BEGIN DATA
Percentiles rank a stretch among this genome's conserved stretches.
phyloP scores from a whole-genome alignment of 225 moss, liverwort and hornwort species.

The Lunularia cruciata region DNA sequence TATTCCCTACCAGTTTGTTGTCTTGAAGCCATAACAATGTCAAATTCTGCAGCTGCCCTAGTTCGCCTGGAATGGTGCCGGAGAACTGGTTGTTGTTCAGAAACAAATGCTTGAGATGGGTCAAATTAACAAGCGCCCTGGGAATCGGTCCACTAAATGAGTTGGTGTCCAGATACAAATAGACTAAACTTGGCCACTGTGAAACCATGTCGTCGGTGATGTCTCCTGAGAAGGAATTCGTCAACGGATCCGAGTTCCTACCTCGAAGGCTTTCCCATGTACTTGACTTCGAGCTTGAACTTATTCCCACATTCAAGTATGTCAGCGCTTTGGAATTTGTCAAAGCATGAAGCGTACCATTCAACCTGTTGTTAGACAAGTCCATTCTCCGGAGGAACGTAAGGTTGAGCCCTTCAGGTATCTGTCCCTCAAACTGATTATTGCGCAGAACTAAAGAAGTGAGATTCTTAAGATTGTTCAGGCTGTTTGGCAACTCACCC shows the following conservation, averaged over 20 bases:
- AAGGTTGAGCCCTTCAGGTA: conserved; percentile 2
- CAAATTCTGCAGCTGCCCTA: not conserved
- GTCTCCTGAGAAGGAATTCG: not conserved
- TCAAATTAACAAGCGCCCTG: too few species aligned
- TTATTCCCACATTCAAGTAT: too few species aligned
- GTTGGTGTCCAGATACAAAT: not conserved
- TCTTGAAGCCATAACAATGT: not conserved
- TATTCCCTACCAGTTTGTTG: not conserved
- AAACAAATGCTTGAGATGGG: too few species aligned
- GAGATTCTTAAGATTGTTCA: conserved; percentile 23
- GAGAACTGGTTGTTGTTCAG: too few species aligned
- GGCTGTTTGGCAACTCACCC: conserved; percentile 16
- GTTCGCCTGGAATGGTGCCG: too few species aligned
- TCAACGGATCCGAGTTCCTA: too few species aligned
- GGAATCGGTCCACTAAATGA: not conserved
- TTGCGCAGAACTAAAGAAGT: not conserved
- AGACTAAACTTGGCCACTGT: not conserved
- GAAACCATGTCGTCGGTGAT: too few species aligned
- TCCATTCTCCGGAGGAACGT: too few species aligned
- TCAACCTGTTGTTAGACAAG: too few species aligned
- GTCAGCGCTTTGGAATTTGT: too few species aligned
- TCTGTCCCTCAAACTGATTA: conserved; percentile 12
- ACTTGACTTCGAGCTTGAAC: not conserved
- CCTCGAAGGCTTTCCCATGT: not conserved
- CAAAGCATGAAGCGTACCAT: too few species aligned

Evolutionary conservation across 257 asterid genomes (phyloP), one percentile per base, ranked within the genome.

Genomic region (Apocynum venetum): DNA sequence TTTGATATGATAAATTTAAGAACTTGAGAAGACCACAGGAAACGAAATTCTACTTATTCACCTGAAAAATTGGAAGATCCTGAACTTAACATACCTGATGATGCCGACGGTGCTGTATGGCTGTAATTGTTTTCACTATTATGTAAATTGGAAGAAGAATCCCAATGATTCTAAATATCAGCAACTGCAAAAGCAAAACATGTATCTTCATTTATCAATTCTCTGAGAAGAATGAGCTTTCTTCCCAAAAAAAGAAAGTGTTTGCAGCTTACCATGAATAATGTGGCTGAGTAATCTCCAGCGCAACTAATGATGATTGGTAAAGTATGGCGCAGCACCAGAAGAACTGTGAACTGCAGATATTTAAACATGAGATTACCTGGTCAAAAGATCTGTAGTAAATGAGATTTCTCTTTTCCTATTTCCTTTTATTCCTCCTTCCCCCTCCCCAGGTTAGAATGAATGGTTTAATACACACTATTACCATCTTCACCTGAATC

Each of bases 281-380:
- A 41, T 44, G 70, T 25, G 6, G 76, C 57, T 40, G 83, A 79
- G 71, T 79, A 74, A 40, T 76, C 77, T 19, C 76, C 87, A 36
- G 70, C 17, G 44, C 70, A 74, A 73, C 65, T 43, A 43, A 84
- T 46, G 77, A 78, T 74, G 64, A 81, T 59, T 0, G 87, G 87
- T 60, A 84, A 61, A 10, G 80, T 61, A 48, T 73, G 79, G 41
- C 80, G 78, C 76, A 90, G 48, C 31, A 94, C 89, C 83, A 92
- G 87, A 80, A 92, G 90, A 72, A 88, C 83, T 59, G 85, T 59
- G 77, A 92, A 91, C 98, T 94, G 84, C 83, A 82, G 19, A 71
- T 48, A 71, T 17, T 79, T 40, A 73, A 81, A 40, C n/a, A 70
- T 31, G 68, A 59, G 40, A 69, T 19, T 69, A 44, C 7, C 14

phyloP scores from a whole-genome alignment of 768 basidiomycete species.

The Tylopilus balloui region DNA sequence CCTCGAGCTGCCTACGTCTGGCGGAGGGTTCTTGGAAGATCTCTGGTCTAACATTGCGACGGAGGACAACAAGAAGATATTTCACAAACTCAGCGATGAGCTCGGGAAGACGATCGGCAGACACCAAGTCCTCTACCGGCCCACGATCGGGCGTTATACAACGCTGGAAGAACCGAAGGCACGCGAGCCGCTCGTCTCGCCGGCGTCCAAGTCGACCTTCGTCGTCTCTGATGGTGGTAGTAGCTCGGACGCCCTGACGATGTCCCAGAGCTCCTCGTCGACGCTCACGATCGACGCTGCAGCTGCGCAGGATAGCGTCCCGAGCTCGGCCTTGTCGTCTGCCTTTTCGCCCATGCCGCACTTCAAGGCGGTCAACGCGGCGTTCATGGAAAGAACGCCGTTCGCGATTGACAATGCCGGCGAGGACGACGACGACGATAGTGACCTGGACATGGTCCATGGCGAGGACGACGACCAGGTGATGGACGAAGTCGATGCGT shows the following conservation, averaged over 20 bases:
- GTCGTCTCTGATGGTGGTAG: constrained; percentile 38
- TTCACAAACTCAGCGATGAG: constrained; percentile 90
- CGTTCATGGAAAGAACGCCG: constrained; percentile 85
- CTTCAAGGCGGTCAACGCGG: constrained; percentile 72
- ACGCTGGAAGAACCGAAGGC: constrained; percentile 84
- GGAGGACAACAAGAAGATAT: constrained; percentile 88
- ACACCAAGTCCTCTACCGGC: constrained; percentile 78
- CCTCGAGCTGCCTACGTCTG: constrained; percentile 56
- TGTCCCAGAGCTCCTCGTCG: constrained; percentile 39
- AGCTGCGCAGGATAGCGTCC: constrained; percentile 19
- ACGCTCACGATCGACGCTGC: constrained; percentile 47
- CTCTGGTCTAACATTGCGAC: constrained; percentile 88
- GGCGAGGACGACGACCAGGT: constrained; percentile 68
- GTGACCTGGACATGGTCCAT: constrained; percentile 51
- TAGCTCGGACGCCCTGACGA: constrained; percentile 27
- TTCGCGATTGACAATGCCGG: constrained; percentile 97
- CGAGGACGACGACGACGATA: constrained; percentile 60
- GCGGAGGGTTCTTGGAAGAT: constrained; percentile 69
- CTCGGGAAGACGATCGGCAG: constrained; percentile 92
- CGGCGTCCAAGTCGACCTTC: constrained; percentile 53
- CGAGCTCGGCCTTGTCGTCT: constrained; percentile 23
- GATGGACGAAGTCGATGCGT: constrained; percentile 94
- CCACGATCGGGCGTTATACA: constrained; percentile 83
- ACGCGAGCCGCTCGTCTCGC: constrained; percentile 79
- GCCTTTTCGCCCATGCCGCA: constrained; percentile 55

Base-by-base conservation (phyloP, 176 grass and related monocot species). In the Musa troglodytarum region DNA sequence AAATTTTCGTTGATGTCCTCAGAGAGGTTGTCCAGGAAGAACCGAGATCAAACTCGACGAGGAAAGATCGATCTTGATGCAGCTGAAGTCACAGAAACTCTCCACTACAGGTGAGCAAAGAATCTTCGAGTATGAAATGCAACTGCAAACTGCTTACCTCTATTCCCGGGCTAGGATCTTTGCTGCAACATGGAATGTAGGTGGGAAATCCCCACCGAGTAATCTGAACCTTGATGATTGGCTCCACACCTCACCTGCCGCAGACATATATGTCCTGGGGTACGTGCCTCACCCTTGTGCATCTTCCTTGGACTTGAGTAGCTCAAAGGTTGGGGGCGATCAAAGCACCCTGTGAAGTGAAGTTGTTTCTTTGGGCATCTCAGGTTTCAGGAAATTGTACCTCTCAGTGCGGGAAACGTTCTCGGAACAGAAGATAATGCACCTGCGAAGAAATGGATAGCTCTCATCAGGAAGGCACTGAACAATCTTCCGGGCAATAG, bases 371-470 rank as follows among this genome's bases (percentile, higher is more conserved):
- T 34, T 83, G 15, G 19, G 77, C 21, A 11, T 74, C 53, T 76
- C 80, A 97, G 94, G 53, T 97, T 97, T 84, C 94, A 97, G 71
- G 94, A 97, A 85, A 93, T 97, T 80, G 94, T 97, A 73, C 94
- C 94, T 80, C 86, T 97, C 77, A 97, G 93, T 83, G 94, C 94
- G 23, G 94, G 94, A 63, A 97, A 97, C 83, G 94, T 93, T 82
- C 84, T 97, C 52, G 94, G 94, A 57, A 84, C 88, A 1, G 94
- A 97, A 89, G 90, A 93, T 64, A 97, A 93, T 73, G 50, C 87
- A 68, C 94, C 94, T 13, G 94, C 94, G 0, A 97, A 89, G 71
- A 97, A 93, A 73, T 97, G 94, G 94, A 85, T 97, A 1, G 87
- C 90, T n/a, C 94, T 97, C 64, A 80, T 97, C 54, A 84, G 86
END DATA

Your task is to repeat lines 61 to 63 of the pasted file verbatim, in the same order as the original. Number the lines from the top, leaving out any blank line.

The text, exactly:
- GCGGAGGGTTCTTGGAAGAT: constrained; percentile 69
- CTCGGGAAGACGATCGGCAG: constrained; percentile 92
- CGGCGTCCAAGTCGACCTTC: constrained; percentile 53